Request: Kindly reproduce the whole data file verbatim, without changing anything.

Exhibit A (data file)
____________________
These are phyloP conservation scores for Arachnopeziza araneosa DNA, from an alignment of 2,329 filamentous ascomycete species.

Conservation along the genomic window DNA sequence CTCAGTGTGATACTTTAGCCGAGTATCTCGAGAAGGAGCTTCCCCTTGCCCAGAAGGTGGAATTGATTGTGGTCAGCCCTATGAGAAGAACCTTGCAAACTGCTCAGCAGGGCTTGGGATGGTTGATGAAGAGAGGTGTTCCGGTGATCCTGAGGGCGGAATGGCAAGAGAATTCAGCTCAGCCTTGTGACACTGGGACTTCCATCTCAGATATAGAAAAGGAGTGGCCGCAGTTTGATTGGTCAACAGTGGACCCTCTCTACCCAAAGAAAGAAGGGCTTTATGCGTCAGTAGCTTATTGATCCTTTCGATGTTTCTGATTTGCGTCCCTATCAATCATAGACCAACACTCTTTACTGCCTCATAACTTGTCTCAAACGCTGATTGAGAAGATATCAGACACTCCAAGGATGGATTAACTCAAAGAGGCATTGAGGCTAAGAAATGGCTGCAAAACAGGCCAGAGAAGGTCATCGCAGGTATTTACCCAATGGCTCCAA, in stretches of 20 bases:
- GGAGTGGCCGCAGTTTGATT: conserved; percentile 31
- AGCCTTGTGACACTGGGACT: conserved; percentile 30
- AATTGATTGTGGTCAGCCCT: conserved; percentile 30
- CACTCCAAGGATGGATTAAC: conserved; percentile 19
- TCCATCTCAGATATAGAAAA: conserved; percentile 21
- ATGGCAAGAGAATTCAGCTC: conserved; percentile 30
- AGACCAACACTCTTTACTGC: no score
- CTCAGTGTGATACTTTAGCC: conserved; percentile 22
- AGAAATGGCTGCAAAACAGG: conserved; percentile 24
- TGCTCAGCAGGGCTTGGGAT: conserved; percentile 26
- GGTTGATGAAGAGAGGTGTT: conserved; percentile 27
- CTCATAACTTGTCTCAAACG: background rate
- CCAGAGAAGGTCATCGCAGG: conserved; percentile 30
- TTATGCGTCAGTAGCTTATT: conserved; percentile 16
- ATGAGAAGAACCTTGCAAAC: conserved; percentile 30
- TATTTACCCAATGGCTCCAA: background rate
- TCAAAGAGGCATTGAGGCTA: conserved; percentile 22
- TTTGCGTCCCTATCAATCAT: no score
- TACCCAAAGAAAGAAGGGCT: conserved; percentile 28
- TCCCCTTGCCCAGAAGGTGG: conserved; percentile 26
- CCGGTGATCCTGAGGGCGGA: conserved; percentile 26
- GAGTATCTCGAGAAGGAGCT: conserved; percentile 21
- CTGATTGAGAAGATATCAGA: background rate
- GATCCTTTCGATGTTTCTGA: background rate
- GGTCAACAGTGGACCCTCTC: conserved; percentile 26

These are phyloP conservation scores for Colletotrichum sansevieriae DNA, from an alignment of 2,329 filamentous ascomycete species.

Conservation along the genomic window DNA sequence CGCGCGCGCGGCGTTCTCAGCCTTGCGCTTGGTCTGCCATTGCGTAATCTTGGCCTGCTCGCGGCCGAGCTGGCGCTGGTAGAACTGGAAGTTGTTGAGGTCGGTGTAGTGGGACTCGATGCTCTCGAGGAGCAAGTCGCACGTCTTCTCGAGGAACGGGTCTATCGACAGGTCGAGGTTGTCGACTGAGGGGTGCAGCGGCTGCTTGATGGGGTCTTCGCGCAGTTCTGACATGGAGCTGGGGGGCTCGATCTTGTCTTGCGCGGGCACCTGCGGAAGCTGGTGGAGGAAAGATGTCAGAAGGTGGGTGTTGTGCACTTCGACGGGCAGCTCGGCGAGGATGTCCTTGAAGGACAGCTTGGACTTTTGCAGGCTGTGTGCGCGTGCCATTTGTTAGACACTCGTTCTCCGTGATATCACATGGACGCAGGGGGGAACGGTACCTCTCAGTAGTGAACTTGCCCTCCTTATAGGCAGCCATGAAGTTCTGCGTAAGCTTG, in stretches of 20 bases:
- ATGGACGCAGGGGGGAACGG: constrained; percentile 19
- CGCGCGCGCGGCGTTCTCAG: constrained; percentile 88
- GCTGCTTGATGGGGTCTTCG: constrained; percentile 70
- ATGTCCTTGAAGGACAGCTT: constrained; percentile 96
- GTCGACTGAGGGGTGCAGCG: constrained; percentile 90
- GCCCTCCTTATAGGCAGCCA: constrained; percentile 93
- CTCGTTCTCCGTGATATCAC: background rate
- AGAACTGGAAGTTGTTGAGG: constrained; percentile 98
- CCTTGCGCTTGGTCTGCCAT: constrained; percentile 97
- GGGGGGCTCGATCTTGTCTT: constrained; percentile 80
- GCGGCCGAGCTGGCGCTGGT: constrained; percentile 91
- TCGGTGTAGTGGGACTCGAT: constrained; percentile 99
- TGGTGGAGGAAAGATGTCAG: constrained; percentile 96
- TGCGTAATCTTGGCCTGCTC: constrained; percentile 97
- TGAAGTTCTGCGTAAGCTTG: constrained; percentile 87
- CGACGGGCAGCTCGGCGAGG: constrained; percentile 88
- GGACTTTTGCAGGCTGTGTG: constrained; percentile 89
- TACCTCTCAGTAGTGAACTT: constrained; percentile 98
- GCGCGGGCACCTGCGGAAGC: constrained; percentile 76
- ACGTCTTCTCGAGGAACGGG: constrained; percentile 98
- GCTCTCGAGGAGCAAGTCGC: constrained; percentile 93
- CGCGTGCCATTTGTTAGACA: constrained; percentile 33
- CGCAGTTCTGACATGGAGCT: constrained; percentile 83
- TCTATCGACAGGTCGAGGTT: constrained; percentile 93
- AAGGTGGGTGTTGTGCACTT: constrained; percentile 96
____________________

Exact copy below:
These are phyloP conservation scores for Arachnopeziza araneosa DNA, from an alignment of 2,329 filamentous ascomycete species.

Conservation along the genomic window DNA sequence CTCAGTGTGATACTTTAGCCGAGTATCTCGAGAAGGAGCTTCCCCTTGCCCAGAAGGTGGAATTGATTGTGGTCAGCCCTATGAGAAGAACCTTGCAAACTGCTCAGCAGGGCTTGGGATGGTTGATGAAGAGAGGTGTTCCGGTGATCCTGAGGGCGGAATGGCAAGAGAATTCAGCTCAGCCTTGTGACACTGGGACTTCCATCTCAGATATAGAAAAGGAGTGGCCGCAGTTTGATTGGTCAACAGTGGACCCTCTCTACCCAAAGAAAGAAGGGCTTTATGCGTCAGTAGCTTATTGATCCTTTCGATGTTTCTGATTTGCGTCCCTATCAATCATAGACCAACACTCTTTACTGCCTCATAACTTGTCTCAAACGCTGATTGAGAAGATATCAGACACTCCAAGGATGGATTAACTCAAAGAGGCATTGAGGCTAAGAAATGGCTGCAAAACAGGCCAGAGAAGGTCATCGCAGGTATTTACCCAATGGCTCCAA, in stretches of 20 bases:
- GGAGTGGCCGCAGTTTGATT: conserved; percentile 31
- AGCCTTGTGACACTGGGACT: conserved; percentile 30
- AATTGATTGTGGTCAGCCCT: conserved; percentile 30
- CACTCCAAGGATGGATTAAC: conserved; percentile 19
- TCCATCTCAGATATAGAAAA: conserved; percentile 21
- ATGGCAAGAGAATTCAGCTC: conserved; percentile 30
- AGACCAACACTCTTTACTGC: no score
- CTCAGTGTGATACTTTAGCC: conserved; percentile 22
- AGAAATGGCTGCAAAACAGG: conserved; percentile 24
- TGCTCAGCAGGGCTTGGGAT: conserved; percentile 26
- GGTTGATGAAGAGAGGTGTT: conserved; percentile 27
- CTCATAACTTGTCTCAAACG: background rate
- CCAGAGAAGGTCATCGCAGG: conserved; percentile 30
- TTATGCGTCAGTAGCTTATT: conserved; percentile 16
- ATGAGAAGAACCTTGCAAAC: conserved; percentile 30
- TATTTACCCAATGGCTCCAA: background rate
- TCAAAGAGGCATTGAGGCTA: conserved; percentile 22
- TTTGCGTCCCTATCAATCAT: no score
- TACCCAAAGAAAGAAGGGCT: conserved; percentile 28
- TCCCCTTGCCCAGAAGGTGG: conserved; percentile 26
- CCGGTGATCCTGAGGGCGGA: conserved; percentile 26
- GAGTATCTCGAGAAGGAGCT: conserved; percentile 21
- CTGATTGAGAAGATATCAGA: background rate
- GATCCTTTCGATGTTTCTGA: background rate
- GGTCAACAGTGGACCCTCTC: conserved; percentile 26

These are phyloP conservation scores for Colletotrichum sansevieriae DNA, from an alignment of 2,329 filamentous ascomycete species.

Conservation along the genomic window DNA sequence CGCGCGCGCGGCGTTCTCAGCCTTGCGCTTGGTCTGCCATTGCGTAATCTTGGCCTGCTCGCGGCCGAGCTGGCGCTGGTAGAACTGGAAGTTGTTGAGGTCGGTGTAGTGGGACTCGATGCTCTCGAGGAGCAAGTCGCACGTCTTCTCGAGGAACGGGTCTATCGACAGGTCGAGGTTGTCGACTGAGGGGTGCAGCGGCTGCTTGATGGGGTCTTCGCGCAGTTCTGACATGGAGCTGGGGGGCTCGATCTTGTCTTGCGCGGGCACCTGCGGAAGCTGGTGGAGGAAAGATGTCAGAAGGTGGGTGTTGTGCACTTCGACGGGCAGCTCGGCGAGGATGTCCTTGAAGGACAGCTTGGACTTTTGCAGGCTGTGTGCGCGTGCCATTTGTTAGACACTCGTTCTCCGTGATATCACATGGACGCAGGGGGGAACGGTACCTCTCAGTAGTGAACTTGCCCTCCTTATAGGCAGCCATGAAGTTCTGCGTAAGCTTG, in stretches of 20 bases:
- ATGGACGCAGGGGGGAACGG: constrained; percentile 19
- CGCGCGCGCGGCGTTCTCAG: constrained; percentile 88
- GCTGCTTGATGGGGTCTTCG: constrained; percentile 70
- ATGTCCTTGAAGGACAGCTT: constrained; percentile 96
- GTCGACTGAGGGGTGCAGCG: constrained; percentile 90
- GCCCTCCTTATAGGCAGCCA: constrained; percentile 93
- CTCGTTCTCCGTGATATCAC: background rate
- AGAACTGGAAGTTGTTGAGG: constrained; percentile 98
- CCTTGCGCTTGGTCTGCCAT: constrained; percentile 97
- GGGGGGCTCGATCTTGTCTT: constrained; percentile 80
- GCGGCCGAGCTGGCGCTGGT: constrained; percentile 91
- TCGGTGTAGTGGGACTCGAT: constrained; percentile 99
- TGGTGGAGGAAAGATGTCAG: constrained; percentile 96
- TGCGTAATCTTGGCCTGCTC: constrained; percentile 97
- TGAAGTTCTGCGTAAGCTTG: constrained; percentile 87
- CGACGGGCAGCTCGGCGAGG: constrained; percentile 88
- GGACTTTTGCAGGCTGTGTG: constrained; percentile 89
- TACCTCTCAGTAGTGAACTT: constrained; percentile 98
- GCGCGGGCACCTGCGGAAGC: constrained; percentile 76
- ACGTCTTCTCGAGGAACGGG: constrained; percentile 98
- GCTCTCGAGGAGCAAGTCGC: constrained; percentile 93
- CGCGTGCCATTTGTTAGACA: constrained; percentile 33
- CGCAGTTCTGACATGGAGCT: constrained; percentile 83
- TCTATCGACAGGTCGAGGTT: constrained; percentile 93
- AAGGTGGGTGTTGTGCACTT: constrained; percentile 96